Date: October 26, 2012 01:18PM
I also remember Wieboldts. Our local store was the one at Harlem Irving, but my grandmother often went to the one at Harlem and Lake so she could also visit the Marshall Field & Co. store across the street. I often sat out in the car with my grandfather, listening to The Texaco Opera of the Air, with Milton Cross narrating.
My parents, however, preferred the Harlem Irving location, and the one thing I cannot forget about Wieboldts is the pound cake they used to sell in their food department, which was located in a little annex to the main store, right around the "bend" in the old mall. I have never found anything like it since.
A little sidenote about the Wieboldt family...the Wieboldts were very generous with charities, and donated a lot of money to various universities and charitible institutions in the area. For years, I have always found cemeteries interesting, and often searched for the grave of William A. Wieboldt who founded the company. I expected to find an impressive grave like the monuments of Marshall Field in Graceland, or the Carsons of Carson Pirie Scott in Rosehill, but was really taken aback when I found William Wieboldts grave, marked with just a modest monument, along the fence at Wunders Cemetery on Clark Street. When you visit the Chicago Historical Society website, a letter he wrote back home to Germany as a young man is featured describing the Chicago Fire. Both William and his wife Anna lived to ripe old ages, both living to around 100 years old.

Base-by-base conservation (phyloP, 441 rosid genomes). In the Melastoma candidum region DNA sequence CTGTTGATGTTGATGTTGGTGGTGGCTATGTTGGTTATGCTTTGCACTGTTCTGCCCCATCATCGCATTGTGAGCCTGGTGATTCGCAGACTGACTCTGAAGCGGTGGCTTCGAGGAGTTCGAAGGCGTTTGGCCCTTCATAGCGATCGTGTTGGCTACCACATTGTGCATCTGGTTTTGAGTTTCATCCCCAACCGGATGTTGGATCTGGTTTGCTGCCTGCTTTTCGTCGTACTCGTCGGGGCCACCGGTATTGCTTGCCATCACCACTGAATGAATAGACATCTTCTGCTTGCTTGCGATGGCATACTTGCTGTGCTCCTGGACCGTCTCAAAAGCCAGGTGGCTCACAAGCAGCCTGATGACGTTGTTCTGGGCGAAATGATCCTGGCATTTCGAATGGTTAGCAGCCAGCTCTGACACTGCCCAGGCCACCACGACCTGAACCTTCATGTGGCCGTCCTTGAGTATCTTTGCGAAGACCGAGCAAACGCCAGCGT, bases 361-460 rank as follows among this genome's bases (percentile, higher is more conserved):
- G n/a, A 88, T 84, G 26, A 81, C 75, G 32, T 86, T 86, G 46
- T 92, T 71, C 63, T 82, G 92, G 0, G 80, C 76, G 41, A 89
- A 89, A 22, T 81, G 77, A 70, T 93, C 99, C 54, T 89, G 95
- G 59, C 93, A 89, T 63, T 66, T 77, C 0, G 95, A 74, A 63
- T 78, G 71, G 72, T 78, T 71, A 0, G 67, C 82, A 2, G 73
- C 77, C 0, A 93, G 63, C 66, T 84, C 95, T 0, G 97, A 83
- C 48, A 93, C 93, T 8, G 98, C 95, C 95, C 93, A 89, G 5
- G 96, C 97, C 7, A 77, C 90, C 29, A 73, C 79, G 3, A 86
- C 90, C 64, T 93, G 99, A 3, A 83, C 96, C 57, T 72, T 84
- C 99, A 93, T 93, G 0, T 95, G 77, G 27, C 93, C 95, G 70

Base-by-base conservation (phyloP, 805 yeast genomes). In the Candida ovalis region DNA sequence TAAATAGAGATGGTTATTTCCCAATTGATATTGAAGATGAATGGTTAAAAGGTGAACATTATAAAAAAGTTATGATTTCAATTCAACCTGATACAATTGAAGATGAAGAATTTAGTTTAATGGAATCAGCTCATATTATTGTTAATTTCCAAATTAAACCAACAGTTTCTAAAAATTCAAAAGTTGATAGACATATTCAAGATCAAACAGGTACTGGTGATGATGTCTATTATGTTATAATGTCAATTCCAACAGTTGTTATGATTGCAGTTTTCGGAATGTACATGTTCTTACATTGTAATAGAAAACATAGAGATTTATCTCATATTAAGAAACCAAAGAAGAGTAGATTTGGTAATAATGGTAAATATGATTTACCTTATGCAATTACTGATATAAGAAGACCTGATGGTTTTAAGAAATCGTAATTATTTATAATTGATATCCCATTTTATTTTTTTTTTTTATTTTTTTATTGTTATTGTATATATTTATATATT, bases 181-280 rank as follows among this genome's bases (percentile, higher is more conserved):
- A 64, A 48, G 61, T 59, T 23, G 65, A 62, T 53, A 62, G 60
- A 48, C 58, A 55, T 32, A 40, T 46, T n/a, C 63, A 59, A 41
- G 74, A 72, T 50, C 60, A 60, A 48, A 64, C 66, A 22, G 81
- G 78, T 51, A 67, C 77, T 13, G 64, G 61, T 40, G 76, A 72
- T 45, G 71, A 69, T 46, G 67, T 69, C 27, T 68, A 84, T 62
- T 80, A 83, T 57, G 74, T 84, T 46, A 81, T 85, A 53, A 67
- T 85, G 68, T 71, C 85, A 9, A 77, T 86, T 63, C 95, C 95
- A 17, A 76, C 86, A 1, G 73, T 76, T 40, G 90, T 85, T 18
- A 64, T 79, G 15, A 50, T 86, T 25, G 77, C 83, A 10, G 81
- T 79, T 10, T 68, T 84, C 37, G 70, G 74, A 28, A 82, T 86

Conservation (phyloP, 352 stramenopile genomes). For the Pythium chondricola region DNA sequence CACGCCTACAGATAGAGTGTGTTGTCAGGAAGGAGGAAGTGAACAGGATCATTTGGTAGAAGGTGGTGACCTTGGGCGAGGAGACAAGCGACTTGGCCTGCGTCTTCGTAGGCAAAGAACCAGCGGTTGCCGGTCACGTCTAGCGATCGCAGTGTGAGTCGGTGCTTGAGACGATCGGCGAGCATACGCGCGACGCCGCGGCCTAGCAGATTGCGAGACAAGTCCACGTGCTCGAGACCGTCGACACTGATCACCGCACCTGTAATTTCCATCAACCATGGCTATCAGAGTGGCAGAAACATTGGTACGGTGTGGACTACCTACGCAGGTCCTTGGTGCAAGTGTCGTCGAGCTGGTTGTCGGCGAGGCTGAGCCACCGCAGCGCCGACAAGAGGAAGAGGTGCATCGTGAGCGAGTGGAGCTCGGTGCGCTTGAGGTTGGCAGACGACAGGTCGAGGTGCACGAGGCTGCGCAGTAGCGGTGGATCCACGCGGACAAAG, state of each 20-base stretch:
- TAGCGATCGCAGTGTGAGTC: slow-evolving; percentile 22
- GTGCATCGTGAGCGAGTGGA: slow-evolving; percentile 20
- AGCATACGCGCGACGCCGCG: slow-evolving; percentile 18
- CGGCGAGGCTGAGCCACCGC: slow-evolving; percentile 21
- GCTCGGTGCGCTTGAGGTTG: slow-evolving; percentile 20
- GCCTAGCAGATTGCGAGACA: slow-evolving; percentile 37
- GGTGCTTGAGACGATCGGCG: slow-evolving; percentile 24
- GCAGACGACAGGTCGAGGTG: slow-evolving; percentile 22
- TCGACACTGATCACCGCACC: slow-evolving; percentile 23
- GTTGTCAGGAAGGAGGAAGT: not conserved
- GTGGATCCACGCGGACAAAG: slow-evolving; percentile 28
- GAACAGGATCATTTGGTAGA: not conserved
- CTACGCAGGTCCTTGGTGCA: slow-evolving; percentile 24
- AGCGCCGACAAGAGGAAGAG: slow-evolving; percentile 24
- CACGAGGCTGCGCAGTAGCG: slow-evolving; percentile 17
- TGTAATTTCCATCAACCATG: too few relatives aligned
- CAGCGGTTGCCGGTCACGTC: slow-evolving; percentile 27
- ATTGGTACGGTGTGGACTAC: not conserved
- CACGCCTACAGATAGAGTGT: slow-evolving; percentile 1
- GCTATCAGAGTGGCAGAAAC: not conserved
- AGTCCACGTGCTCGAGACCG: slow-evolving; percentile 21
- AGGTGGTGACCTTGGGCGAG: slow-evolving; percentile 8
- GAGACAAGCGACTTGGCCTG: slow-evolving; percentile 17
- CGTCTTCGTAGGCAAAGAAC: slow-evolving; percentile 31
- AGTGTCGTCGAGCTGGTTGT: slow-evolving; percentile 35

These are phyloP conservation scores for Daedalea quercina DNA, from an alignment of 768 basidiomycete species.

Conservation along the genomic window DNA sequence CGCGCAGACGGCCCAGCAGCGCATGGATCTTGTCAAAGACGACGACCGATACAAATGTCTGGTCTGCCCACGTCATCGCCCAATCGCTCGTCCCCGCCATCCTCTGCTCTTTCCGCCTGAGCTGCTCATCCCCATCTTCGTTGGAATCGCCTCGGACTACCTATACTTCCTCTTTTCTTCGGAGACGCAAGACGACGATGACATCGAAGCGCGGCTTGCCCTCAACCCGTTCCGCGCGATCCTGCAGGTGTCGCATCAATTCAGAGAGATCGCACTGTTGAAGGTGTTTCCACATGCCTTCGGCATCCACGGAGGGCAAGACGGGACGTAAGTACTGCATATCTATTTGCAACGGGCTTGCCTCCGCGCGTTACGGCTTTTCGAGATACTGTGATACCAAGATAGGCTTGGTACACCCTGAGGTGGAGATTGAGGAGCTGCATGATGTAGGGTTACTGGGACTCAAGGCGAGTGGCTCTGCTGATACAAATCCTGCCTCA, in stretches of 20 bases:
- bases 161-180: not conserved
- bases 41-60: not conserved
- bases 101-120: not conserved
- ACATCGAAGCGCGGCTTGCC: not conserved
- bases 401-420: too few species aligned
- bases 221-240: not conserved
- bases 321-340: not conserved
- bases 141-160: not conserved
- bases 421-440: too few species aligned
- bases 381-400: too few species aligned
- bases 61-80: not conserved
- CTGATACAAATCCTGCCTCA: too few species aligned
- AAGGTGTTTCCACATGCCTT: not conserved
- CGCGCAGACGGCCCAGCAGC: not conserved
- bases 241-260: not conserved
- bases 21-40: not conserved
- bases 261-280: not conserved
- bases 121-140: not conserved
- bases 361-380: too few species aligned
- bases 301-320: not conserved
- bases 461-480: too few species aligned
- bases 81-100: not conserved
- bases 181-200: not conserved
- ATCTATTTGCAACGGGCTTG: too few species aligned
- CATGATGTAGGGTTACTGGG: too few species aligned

In reference to Steinberg Baum, there were two locations on the northwest side of Chicago that I remember. The first was on the 3400 block of N. Cicero Avenue, where the US Post Office is now located, and they also had a location on Grand Avenue and 72nd Court, across the street from Goldblatt's, where the Caputo's is now located.